If you’ve ever heard a sound in your head that nobody else around you hears, then you’ve suffered from tinnitus. Whether you’re dealing with ringing, hissing, a roaring sound or the sound of your own heartbeat in your head, tinnitus can be a very upsetting thing to go through. It happens to about one in five people at some point during their lifetime. The good news is that if you’re experiencing tinnitus symptoms, you don’t have to live with the situation forever. There are many effective tinnitus remedies available.
Tinnitus Definition: A Symptom, Not a Sickness
It’s important to remember that tinnitus is not actually a sickness – it is a sign that there is something else going on. The noises that you hear can seem very soft or extremely loud. They can take many different forms, including:
People experience tinnitus symptoms in unique ways. Some people only hear the sounds when they are lying down or trying to go to sleep. Some people hear the sounds in one ear while others hear them in both ears. Some people experience tinnitus symptoms on a constant basis, while others find that their tinnitus comes and goes, with no apparent reason for why it appears or disappears. Most people will put up with the symptom of tinnitus for a while, but if you are dealing with tinnitus and the problem persists, it can become extremely frustrating and distracting.
Types of Tinnitus
If you go to a doctor after activating your health insurance, for a tinnitus remedy, the first thing that they will do is conduct an examination to determine whether your tinnitus is caused by a sound that only you can hear, or whether they are able to hear the sound too. These are the two most basic types of tinnitus, and they are referred to as:
- Objective – Sounds that your doctor can detect
- Subjective – Sounds that nobody but you can hear
Objective sounds are usually caused by a physical problem such as a contraction in a muscle or some type of problem with a blood vessel or a structure in your ear. Subjective sounds are more common, but also more frustrating because they can be harder to find a cause for.
When you go to your doctor, the first thing they will do is give you a complete examination. They will look in your ears and up your nose. They will also pay special attention to your neck to see if they can find anything wrong. The exam will usually include a hearing exam and an eye exam. If they don’t find anything right away they may order a diagnostic test such as an MRI or CT scan.
Your doctor will ask a lot of questions about the types of sounds that you are hearing. They will also want to know if it is just in one ear or both, and whether there are some times that it goes away or is worse.
Unfortunately, the cause for tinnitus can remain a mystery – in many cases doctors are never able to figure out where the symptoms come from. The good news is that it is rarely a permanent situation.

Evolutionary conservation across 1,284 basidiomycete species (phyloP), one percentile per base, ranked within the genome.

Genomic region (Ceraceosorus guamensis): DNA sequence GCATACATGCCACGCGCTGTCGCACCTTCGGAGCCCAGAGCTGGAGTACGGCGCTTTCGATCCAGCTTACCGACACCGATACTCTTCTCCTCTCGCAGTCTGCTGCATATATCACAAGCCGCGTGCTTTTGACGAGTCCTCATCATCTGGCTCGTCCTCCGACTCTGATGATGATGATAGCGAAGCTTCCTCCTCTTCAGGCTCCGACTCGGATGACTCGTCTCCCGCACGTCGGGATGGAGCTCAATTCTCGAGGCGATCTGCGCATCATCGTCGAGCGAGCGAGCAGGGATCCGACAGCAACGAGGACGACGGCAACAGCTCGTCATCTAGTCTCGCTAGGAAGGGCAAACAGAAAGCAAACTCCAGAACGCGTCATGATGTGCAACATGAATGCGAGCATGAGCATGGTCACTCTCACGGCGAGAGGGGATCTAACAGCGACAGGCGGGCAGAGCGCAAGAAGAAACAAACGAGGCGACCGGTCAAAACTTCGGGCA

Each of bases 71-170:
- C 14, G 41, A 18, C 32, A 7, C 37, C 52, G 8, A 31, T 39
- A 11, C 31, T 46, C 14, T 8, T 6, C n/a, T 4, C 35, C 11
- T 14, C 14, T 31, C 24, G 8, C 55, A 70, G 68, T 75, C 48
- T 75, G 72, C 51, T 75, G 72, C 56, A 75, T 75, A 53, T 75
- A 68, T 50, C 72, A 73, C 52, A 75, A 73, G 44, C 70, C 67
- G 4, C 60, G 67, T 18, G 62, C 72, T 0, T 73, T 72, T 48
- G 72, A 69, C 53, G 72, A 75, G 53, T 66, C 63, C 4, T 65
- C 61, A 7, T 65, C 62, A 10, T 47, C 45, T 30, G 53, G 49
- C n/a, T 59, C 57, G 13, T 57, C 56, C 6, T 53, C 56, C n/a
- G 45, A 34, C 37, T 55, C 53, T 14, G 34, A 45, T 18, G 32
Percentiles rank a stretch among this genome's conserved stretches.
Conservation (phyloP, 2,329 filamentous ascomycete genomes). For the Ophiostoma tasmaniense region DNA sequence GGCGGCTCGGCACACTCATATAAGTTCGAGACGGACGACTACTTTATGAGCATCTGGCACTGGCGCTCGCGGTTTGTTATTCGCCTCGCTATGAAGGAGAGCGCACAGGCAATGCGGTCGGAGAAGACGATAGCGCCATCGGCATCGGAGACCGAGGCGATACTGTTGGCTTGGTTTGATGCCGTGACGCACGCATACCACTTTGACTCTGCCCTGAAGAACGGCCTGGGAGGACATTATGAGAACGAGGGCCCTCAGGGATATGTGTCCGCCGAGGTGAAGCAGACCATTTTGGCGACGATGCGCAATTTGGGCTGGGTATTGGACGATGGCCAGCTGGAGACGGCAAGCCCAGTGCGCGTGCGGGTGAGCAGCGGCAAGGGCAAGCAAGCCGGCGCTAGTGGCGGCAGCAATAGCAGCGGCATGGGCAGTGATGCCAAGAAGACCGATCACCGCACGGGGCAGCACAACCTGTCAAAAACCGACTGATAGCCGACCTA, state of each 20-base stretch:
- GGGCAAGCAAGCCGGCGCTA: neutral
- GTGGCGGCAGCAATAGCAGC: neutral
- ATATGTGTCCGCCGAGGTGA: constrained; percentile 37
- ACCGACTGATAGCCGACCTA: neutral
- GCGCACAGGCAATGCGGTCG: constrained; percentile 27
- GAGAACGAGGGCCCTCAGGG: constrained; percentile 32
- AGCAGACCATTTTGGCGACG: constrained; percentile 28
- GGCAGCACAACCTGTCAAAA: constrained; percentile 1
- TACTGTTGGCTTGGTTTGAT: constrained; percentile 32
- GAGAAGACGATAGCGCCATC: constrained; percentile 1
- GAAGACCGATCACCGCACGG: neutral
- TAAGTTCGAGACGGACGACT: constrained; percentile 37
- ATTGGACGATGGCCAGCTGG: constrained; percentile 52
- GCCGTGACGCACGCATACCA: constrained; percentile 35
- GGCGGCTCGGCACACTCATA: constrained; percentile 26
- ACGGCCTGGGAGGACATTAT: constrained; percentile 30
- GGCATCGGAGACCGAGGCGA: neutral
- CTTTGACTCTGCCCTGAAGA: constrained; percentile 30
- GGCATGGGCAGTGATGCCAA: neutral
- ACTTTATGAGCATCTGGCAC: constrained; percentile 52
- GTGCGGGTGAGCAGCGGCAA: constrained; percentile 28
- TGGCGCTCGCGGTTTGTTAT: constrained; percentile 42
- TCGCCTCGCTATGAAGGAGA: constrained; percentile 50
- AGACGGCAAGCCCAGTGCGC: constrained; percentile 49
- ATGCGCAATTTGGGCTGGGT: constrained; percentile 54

There are many different tinnitus causes. Here are some of the most common:
- Damage to the inner ear – Deep within your ear there are tiny hairs that help carry the sounds in our environment to our brains. When something happens to these hairs and they get broken or bent, it can send mixed messages to the nerves. These disturbed impulses can lead to hearing sounds that aren’t actually there.
- Aging – Everybody knows that aging can result in hearing loss, but it can also lead to hearing things that aren’t there, or that nobody else can hear.
- Extremely loud noises – Some people experience tinnitus after going to a loud concert or a fireworks display, or working with very loud equipment or machinery. People do not realize that being exposed to loud noises on a regular basis – such as from listening to loud music through ear phones – can cause temporary or permanent damage that leads to ringing in the ears.
- Changes in the structure of the ear – Our ears are made of soft bones and cartilage, but some people have a condition known as otosclerosis that causes those bones to get hard and stiff. When this happens it impacts the way that our ears carry sound, and can lead to ringing or buzzing.
- Blockage – Our ears can easily get blocked by wax or foreign objects. When there is something in the way of the ear canal or ear drum, it can cause a ringing in the ears.
Other causes of tinnitus:
In addition to these common causes of tinnitus, there are also some diseases or injuries that can lead to ringing in the ears. These include:
- TMJ, or temporomandibular joint disorders. TMJ is a problem that can develop in the joints on either side of your jaw, in front of your ears. It can cause severe pain, as well as tinnitus.
- Head or neck injuries. If you suffer any kind of injury to the inner ear that changes the shape of your ear canal, bone structure or ear drum, it can lead to tinnitus in the ear where the damage occurred.
- There are some cases where benign tumors called acoustic neuromas can form on the nerve that runs between your ear and your brain. It can affect your hearing, as well as your balance.
- Inner Ear Fluid. When you have a build-up of fluid in your ear, it can cause a lot of pressure that leads to tinnitus. This can be an early sign of a condition known as Meniere’s disease.
Tinnitus and Blood Vessel Problems
There are some serious medical issues that can lead to vascular tinnitus. When we say that tinnitus is vascular, it means that its caused by blood vessel problems, or problems with your vascular system. These can include high blood pressure or defects in the capillaries that are close to the ear. Sometimes there can be the same type of build-up in the arteries near your ears as those that can form in the heart. When this type of build-up exists, it causes an increase in pressure in the blood vessels that make your heartbeat more apparent.
Tinnitus and Medication
The drugs you are taking to treat another health problem can cause temporary tinnitus. This is the easiest type of tinnitus to cure – just stop taking the medication and the tinnitus symptoms will go away. There are many different medicines that can have this effect, including:
- Diuretics meant to relieve water retention
- Medicines for malaria
- Antibiotics taken to fight infections
- Cancer medicines
If you suspect that your medicine is causing your tinnitus, don’t stop taking it unless you check with your physician first. The symptoms, though annoying, may be worth the benefit that the drug is providing to your health.
Finding the best tinnitus remedy depends on what is causing your problem. If your tinnitus is a result of ear wax or a blockage then your doctor will help you clear your ear canal and your tinnitus symptoms should go away. If it is caused by a medicine you are taking, they will probably give you a different drug to see whether that cures your problem.
If your tinnitus is caused by a blood vessel problem, they may put you on a medicine designed to lower your blood pressure. If you have a problem that needs a repair, they may suggest surgery.